Monday, August 14, 2006

What is the history of Ulleungdo? (Ch. 21)

King Responds to Yu Gye-mun's Request to Settle "Muleungdo"

On June 19, 1436, Gangwondo Governor Yu Gye-mun proposed that people be sent to settle "Muleungdo's Usan." It was reported that his request was denied, but, based on the following record, the governor apparently made another request, which King Sejong responded to in the record below:

Source:『世宗實錄』 卷 七十六, 世宗 十九年 二月 八日 戊辰條

February 8, 1437

傳旨江原道監司柳季聞 去丙辰秋 卿啓 茂陵島土地膏腴 禾穀所出 十倍陸地 且多所産 宜設縣置守 以爲嶺東之藩籬 即令大臣僉議 並云此島 遠於陸地 風水甚惡 不宜蹈不測之患 以設郡縣 故姑寢其事 卿今又啓云 聞諸古老 在昔倭奴來住 連年侵掠 嶺東蕭然 予亦以爲 曩者倭奴陸梁 居于對馬島 尙且侵掠嶺東 至于咸吉道 茂陵島無人日久 今若倭奴先據 則將來之患 亦未可知 其設縣置守 徙民實之 則勢固難矣 每歲遣人 或探島內 或採土産 或爲馬塲 則倭奴亦以爲大國之地 必不生竊據之心 在昔倭奴來住之時 何代耶 所謂古老者幾人耶 若欲遣人 則風水調順 何時何月耶 入歸之時 裝備之物 舟楫之數 備悉訪問以啓


강원도 감사 유계문(柳季聞)에게 전지하기를, “지난 병진년 가을에 경이 말하기를, 무릉도(茂陵島)는 토지가 기름져서 곡식의 소출이 육지보다 10배나 되고, 또 산물이 많으니 마땅히 현(縣)을 설치하여 수령을 두어서 영동의 울타리를 삼아야 한다고 하였으므로, 곧 대신으로 하여금 여러 사람과 의논하게 하였더니, 모두 말하기를, 이 섬은 육지에서 멀고 바람과 파도가 매우 심하여 예측할 수 없는 환난을 겪을 것이니, 군현을 설치하지 않는 것이 마땅하다고 하므로 그냥 그대로 두었더니 경이 이제 또 말하기를, 고로(古老)들에게 옛날에 왜노들이 와서 거주하면서 여러 해를 두고 침략하여, 영동(嶺東)이 빈 것 같았다는 말을 들었다고 한다. 내가 역시 생각하건대, 일찍이 왜노들이 날뛰어 대마도에 살면서도 오히려 영동을 침략하여 함길도에까지 이르렀었는데, 무릉도에 사람이 없는 지가 오래니, 이제 만일 왜노들이 먼저 점거(點據)한다면 장래에 어떠한 우환이 생길지 알 수 없을 것이다. 현을 신설하고 수령을 두어 백성을 옮겨 채우는 것은 지금 형세가 어려우니, 매년 사람을 보내어 섬 안을 탐색(探索)하거나, 혹은 토산물을 채취(採取)하고, 혹은 마장(馬場)을 만들면, 왜노들도 대국의 땅이라고 생각하여 반드시 몰래 점거하려는 마음이 들지 않을 것이다. 옛날에 왜노들이 와서 산 때는 어느 때이며, 소위 고로(古老)라고 하는 사람들은 몇 사람이나 되며, 만일 사람을 보내려고 하면 바람과 파도가 순조로운 때가 어느 때 어느 달이고 섬에 들어갈 때에는 장비(裝備)할 물건과 배의 수효를 자세히 조사하여 보고하라” 고 하였다.


The king wrote to Gangwon Provincial Governor Yu Gye-mun:

"In the autumn of 1436, you said that because the land of Muleungdo was so fertile that crop yields were ten times greater than the mainland and that because it had many products, it would be an good place to set up a hyeon (an administrative district) with a magistrate. You said we should consider it as a fence for the Yeongdong region (eastern Gangwon Province). I immediately had the ministers discuss the issue with several people and all of them said, 'The island is too far from the mainland and the wind and waves are so severe that unforeseen difficulties would likely occur and, therefore, would be unsuitable for the establishment of a settlement. They recommended that it be left as it is.'"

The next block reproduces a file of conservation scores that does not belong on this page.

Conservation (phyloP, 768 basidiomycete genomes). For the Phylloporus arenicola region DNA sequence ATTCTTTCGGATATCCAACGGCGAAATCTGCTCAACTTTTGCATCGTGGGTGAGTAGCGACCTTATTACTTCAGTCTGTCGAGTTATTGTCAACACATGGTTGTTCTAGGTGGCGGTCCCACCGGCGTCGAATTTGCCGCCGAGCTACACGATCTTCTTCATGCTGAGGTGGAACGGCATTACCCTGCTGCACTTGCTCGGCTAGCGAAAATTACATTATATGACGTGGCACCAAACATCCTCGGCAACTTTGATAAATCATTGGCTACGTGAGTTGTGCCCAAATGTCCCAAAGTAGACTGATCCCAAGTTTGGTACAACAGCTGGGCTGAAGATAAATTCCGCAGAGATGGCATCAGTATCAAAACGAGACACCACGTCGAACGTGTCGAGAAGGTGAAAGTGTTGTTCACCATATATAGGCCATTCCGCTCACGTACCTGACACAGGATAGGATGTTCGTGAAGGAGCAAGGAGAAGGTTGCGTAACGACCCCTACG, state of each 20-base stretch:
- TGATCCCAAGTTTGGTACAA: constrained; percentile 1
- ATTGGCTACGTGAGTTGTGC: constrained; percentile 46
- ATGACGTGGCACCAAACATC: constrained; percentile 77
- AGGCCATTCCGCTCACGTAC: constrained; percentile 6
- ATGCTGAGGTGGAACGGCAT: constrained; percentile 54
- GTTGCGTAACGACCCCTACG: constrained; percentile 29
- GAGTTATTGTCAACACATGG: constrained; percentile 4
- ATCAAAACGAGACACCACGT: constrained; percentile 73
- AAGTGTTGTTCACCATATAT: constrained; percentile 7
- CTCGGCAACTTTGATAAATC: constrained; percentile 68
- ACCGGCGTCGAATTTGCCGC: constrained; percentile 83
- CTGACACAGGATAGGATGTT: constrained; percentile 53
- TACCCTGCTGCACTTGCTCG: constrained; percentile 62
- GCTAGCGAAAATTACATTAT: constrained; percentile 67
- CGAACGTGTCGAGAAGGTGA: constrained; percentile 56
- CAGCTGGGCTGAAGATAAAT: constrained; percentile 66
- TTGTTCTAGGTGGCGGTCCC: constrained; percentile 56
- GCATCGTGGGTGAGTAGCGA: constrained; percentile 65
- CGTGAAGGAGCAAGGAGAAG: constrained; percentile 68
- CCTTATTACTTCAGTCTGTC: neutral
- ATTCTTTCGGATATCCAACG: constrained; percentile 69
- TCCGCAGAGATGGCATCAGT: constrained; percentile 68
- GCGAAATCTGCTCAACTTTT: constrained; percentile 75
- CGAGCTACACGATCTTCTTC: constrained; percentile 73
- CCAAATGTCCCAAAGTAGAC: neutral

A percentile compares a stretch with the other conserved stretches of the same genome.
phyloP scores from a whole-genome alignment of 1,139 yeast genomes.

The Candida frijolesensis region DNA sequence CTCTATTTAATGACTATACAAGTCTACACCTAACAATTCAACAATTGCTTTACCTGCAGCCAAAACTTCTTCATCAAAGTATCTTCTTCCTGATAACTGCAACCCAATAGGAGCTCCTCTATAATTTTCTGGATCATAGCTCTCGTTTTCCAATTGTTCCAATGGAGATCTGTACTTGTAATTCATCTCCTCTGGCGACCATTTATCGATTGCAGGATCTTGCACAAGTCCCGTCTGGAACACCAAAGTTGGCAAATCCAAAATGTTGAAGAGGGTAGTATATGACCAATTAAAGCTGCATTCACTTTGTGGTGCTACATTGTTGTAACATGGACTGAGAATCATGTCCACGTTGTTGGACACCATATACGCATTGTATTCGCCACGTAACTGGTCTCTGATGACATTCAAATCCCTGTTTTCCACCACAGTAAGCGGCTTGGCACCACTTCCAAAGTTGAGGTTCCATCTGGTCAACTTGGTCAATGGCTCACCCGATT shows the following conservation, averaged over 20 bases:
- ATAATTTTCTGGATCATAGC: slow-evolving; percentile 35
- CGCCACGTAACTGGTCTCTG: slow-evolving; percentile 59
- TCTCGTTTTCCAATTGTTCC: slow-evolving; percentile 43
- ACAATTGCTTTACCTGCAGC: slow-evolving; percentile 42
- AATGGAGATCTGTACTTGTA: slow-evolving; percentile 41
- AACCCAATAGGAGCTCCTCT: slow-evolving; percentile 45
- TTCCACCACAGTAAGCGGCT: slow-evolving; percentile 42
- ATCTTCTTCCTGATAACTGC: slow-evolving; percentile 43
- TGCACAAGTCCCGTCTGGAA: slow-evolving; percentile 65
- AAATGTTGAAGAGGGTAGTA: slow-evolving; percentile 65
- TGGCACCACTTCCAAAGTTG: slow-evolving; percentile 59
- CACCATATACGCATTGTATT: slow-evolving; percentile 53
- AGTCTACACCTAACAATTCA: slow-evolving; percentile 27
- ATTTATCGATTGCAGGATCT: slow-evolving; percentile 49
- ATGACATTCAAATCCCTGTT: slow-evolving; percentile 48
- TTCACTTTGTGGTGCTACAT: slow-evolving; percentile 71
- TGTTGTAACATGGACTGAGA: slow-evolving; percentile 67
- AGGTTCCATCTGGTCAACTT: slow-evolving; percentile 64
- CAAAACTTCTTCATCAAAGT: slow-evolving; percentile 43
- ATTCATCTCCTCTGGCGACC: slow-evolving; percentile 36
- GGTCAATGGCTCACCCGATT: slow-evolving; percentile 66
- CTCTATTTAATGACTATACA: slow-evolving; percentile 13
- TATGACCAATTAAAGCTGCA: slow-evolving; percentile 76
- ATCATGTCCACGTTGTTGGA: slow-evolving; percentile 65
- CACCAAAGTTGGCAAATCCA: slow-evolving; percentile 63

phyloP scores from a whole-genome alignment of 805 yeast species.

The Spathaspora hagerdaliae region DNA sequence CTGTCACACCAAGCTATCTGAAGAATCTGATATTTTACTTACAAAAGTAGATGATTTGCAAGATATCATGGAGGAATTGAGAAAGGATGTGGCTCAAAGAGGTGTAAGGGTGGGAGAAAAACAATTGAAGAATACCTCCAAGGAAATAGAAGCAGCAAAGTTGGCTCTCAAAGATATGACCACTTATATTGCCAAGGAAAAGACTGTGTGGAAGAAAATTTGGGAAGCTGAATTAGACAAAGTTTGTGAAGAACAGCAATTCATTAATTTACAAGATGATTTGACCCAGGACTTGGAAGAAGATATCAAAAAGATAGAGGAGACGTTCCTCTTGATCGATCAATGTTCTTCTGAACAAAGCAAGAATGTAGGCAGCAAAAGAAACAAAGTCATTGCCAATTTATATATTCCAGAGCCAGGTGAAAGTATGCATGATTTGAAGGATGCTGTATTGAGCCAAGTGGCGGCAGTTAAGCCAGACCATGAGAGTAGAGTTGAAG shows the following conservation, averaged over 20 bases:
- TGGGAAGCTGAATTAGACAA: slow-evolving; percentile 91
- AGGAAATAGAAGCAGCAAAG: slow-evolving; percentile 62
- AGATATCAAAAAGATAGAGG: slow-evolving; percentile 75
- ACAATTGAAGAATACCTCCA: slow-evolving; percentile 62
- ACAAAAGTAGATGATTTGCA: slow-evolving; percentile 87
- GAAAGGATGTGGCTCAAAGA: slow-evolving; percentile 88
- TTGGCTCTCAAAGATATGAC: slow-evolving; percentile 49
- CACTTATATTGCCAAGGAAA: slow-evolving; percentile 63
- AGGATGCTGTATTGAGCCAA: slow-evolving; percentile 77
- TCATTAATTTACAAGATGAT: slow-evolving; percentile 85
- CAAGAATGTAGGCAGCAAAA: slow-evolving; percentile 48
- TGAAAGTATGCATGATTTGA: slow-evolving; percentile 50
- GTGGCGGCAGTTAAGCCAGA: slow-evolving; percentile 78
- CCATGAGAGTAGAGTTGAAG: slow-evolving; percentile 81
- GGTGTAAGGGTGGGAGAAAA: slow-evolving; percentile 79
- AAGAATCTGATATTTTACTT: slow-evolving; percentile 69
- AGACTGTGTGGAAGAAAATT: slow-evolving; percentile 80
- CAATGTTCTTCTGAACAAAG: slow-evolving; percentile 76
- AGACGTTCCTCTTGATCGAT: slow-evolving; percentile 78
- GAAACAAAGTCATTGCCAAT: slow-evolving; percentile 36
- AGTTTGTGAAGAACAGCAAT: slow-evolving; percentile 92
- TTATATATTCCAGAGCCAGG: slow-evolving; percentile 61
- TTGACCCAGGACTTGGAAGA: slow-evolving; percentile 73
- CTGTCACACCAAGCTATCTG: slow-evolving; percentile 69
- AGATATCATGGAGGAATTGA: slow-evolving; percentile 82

"Now you say that you have heard from elderly residents that Japanese pirates used to come there and live for several years while raiding the Youngdong region, which left the area almost empty. I also think that Japanese pirates used to run wild while living on Daemado (Tsushima), raiding the Yeongdong region and even up to Hamgil Province. It has been a long time since people have been on Muleungdo, so if Japanese pirates have already occupied the island, then there is no telling what misfortunes lie ahead. However, now the circumstances are too difficult to set up a new hyeon, appoint a magistrate, and move citizens there. Instead, if we sent people to search the island each year and also gathered local products or set up a grazing area for horses, Japanese pirates may think the land belonged to us and think twice about secretly occupying it."

"How long ago was it that Japanese pirates came and lived there? How many of these so-called elderly people are there? If we are going to send people, when are the wind and waves calm? Which month? If we go onto the island, what kind of equipment will we need and how many ships? Investigate thoroughly and report."
Notice that in the above record, King Sejong said that the governor made a request in the fall of 1436 to settle "Muleungdo," but according to this June 19, 1436 record, the governor actually made a request to settle "Muleungdo's Usan." This suggests that King Sejong either considered Muleungdo and Usan to be the same place or considered Muleungdo as an island group of which Usan was a part. At the time of the above record, it had already been established that Muleungdo and Usando were separate, neighboring islands, so I think King Sejong was using Muleungdo to refer to the two islands as an island group. By the way, I do not understand why King Sejong said the request was made in the fall when the record reporting the request was dated June 19. It appears that there may have been two or three requests from the governor.

The king seemed to sympathize with the governor's belief that settling "Muleungdo" would help protect the mainland from Japanese pirates, but the king, nevertheless, turned down the governor's request, saying that circumstances were too difficult at the time. I think the king was referring to the fact that 1436 was a famine year in Chosun Korea.

Instead of settling Muleungdo, the king suggested that yearly inspections be made and that signs of harvesting and maybe even a horse pasture be left behind to give the impression that the land was already claimed. At the time, Chosun Korea seemed more interested in scaring away Japanese pirates than in expanding territory.

All the evidence up until this time suggests that Muleungdo and Usando were neighboring islands close enough to be considered essentially one island. Both names have been used to refer to land that was fertile and suitable for settlement. That means that neither island could have been Dokdo/Takeshima, which is basically just a couple of barren rocks.

1 comment:

  1. Wow!
    Another proof to show that Usan is never Dokdo!

    Thanks, Gerry.


Note: Only a member of this blog may post a comment.